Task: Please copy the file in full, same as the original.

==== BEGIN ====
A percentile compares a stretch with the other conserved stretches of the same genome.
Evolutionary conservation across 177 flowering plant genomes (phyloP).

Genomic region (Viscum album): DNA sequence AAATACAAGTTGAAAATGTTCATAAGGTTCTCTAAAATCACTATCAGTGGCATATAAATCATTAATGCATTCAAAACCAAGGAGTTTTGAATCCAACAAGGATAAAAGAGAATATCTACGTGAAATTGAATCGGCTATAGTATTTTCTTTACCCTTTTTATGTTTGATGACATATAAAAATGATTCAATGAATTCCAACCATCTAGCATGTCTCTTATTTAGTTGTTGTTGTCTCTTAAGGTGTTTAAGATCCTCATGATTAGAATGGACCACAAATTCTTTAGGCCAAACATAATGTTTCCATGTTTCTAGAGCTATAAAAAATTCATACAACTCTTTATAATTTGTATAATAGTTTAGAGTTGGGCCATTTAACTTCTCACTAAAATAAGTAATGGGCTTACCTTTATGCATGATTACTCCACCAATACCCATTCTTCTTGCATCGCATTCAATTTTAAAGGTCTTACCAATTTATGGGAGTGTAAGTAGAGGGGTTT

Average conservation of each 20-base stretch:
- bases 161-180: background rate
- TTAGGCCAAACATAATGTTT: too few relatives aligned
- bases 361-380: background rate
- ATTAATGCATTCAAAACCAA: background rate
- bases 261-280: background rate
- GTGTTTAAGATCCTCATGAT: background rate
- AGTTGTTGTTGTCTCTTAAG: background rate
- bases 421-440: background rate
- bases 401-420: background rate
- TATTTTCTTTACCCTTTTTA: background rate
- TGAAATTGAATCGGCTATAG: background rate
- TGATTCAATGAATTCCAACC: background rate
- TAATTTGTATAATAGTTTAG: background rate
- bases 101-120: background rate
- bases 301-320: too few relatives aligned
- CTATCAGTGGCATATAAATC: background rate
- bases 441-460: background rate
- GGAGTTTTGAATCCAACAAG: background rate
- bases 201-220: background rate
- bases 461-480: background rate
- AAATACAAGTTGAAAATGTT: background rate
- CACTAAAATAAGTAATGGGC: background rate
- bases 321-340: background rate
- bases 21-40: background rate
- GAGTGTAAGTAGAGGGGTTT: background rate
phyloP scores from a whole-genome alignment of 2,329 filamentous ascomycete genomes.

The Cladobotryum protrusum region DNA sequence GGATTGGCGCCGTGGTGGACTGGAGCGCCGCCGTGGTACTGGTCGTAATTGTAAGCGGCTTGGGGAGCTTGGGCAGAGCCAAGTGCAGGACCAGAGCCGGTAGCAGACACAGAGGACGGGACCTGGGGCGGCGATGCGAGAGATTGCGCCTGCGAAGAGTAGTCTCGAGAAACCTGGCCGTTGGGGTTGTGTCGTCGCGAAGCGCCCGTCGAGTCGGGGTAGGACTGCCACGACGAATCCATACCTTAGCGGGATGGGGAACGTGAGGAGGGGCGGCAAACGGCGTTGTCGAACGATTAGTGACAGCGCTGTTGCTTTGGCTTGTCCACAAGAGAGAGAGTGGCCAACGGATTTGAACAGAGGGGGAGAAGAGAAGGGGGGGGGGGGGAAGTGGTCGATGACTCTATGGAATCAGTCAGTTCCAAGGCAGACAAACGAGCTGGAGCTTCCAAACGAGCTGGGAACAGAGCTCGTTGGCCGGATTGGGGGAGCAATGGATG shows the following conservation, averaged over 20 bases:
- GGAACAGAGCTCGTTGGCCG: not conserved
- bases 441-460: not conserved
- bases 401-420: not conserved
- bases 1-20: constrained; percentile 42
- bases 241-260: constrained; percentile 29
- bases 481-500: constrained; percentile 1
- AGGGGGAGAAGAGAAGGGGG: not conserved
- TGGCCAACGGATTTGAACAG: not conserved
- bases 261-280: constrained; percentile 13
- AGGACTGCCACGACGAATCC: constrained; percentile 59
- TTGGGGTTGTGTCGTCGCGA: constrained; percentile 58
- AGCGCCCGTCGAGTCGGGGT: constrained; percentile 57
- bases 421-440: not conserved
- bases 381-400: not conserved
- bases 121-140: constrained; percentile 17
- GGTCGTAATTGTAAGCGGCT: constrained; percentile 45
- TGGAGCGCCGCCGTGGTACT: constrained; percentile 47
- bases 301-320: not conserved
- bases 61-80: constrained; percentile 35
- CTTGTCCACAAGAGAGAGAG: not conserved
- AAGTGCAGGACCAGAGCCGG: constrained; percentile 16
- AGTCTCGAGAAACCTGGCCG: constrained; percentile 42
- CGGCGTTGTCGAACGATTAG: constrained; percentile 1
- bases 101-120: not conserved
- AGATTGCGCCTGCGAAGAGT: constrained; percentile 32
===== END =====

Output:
A percentile compares a stretch with the other conserved stretches of the same genome.
Evolutionary conservation across 177 flowering plant genomes (phyloP).

Genomic region (Viscum album): DNA sequence AAATACAAGTTGAAAATGTTCATAAGGTTCTCTAAAATCACTATCAGTGGCATATAAATCATTAATGCATTCAAAACCAAGGAGTTTTGAATCCAACAAGGATAAAAGAGAATATCTACGTGAAATTGAATCGGCTATAGTATTTTCTTTACCCTTTTTATGTTTGATGACATATAAAAATGATTCAATGAATTCCAACCATCTAGCATGTCTCTTATTTAGTTGTTGTTGTCTCTTAAGGTGTTTAAGATCCTCATGATTAGAATGGACCACAAATTCTTTAGGCCAAACATAATGTTTCCATGTTTCTAGAGCTATAAAAAATTCATACAACTCTTTATAATTTGTATAATAGTTTAGAGTTGGGCCATTTAACTTCTCACTAAAATAAGTAATGGGCTTACCTTTATGCATGATTACTCCACCAATACCCATTCTTCTTGCATCGCATTCAATTTTAAAGGTCTTACCAATTTATGGGAGTGTAAGTAGAGGGGTTT

Average conservation of each 20-base stretch:
- bases 161-180: background rate
- TTAGGCCAAACATAATGTTT: too few relatives aligned
- bases 361-380: background rate
- ATTAATGCATTCAAAACCAA: background rate
- bases 261-280: background rate
- GTGTTTAAGATCCTCATGAT: background rate
- AGTTGTTGTTGTCTCTTAAG: background rate
- bases 421-440: background rate
- bases 401-420: background rate
- TATTTTCTTTACCCTTTTTA: background rate
- TGAAATTGAATCGGCTATAG: background rate
- TGATTCAATGAATTCCAACC: background rate
- TAATTTGTATAATAGTTTAG: background rate
- bases 101-120: background rate
- bases 301-320: too few relatives aligned
- CTATCAGTGGCATATAAATC: background rate
- bases 441-460: background rate
- GGAGTTTTGAATCCAACAAG: background rate
- bases 201-220: background rate
- bases 461-480: background rate
- AAATACAAGTTGAAAATGTT: background rate
- CACTAAAATAAGTAATGGGC: background rate
- bases 321-340: background rate
- bases 21-40: background rate
- GAGTGTAAGTAGAGGGGTTT: background rate
phyloP scores from a whole-genome alignment of 2,329 filamentous ascomycete genomes.

The Cladobotryum protrusum region DNA sequence GGATTGGCGCCGTGGTGGACTGGAGCGCCGCCGTGGTACTGGTCGTAATTGTAAGCGGCTTGGGGAGCTTGGGCAGAGCCAAGTGCAGGACCAGAGCCGGTAGCAGACACAGAGGACGGGACCTGGGGCGGCGATGCGAGAGATTGCGCCTGCGAAGAGTAGTCTCGAGAAACCTGGCCGTTGGGGTTGTGTCGTCGCGAAGCGCCCGTCGAGTCGGGGTAGGACTGCCACGACGAATCCATACCTTAGCGGGATGGGGAACGTGAGGAGGGGCGGCAAACGGCGTTGTCGAACGATTAGTGACAGCGCTGTTGCTTTGGCTTGTCCACAAGAGAGAGAGTGGCCAACGGATTTGAACAGAGGGGGAGAAGAGAAGGGGGGGGGGGGGAAGTGGTCGATGACTCTATGGAATCAGTCAGTTCCAAGGCAGACAAACGAGCTGGAGCTTCCAAACGAGCTGGGAACAGAGCTCGTTGGCCGGATTGGGGGAGCAATGGATG shows the following conservation, averaged over 20 bases:
- GGAACAGAGCTCGTTGGCCG: not conserved
- bases 441-460: not conserved
- bases 401-420: not conserved
- bases 1-20: constrained; percentile 42
- bases 241-260: constrained; percentile 29
- bases 481-500: constrained; percentile 1
- AGGGGGAGAAGAGAAGGGGG: not conserved
- TGGCCAACGGATTTGAACAG: not conserved
- bases 261-280: constrained; percentile 13
- AGGACTGCCACGACGAATCC: constrained; percentile 59
- TTGGGGTTGTGTCGTCGCGA: constrained; percentile 58
- AGCGCCCGTCGAGTCGGGGT: constrained; percentile 57
- bases 421-440: not conserved
- bases 381-400: not conserved
- bases 121-140: constrained; percentile 17
- GGTCGTAATTGTAAGCGGCT: constrained; percentile 45
- TGGAGCGCCGCCGTGGTACT: constrained; percentile 47
- bases 301-320: not conserved
- bases 61-80: constrained; percentile 35
- CTTGTCCACAAGAGAGAGAG: not conserved
- AAGTGCAGGACCAGAGCCGG: constrained; percentile 16
- AGTCTCGAGAAACCTGGCCG: constrained; percentile 42
- CGGCGTTGTCGAACGATTAG: constrained; percentile 1
- bases 101-120: not conserved
- AGATTGCGCCTGCGAAGAGT: constrained; percentile 32